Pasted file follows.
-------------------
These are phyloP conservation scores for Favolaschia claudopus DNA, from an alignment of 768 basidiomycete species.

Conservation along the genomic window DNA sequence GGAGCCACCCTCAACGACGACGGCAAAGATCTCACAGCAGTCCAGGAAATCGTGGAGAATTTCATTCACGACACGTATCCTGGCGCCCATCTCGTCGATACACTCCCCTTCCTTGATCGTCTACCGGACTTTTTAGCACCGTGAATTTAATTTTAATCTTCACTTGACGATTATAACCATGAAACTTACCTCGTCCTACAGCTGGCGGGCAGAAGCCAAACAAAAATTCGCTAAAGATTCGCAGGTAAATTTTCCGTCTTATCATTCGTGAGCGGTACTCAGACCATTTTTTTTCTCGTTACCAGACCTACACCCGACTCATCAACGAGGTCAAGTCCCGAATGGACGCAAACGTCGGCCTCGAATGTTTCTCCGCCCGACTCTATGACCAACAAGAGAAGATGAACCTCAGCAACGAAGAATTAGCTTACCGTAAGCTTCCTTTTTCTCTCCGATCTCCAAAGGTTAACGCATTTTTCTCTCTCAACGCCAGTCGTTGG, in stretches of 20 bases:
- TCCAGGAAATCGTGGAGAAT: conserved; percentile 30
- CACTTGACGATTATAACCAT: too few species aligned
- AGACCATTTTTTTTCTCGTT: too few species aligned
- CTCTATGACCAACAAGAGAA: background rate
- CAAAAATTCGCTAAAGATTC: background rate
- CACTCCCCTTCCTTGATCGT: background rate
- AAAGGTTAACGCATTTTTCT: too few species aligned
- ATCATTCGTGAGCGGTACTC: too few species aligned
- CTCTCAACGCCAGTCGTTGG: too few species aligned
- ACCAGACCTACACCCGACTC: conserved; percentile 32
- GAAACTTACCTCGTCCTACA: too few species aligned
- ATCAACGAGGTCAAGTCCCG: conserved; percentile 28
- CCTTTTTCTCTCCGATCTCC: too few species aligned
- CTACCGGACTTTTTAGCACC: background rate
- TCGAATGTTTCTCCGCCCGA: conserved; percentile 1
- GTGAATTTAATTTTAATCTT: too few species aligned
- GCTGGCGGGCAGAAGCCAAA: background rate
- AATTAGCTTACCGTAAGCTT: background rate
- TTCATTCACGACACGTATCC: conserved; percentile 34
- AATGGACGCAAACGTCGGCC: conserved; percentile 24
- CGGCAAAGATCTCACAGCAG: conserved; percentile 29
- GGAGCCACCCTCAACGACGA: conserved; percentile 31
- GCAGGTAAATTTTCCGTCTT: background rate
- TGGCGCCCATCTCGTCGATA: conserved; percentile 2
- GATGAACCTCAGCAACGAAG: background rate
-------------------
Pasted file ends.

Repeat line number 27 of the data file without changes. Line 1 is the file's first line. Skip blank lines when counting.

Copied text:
- GATGAACCTCAGCAACGAAG: background rate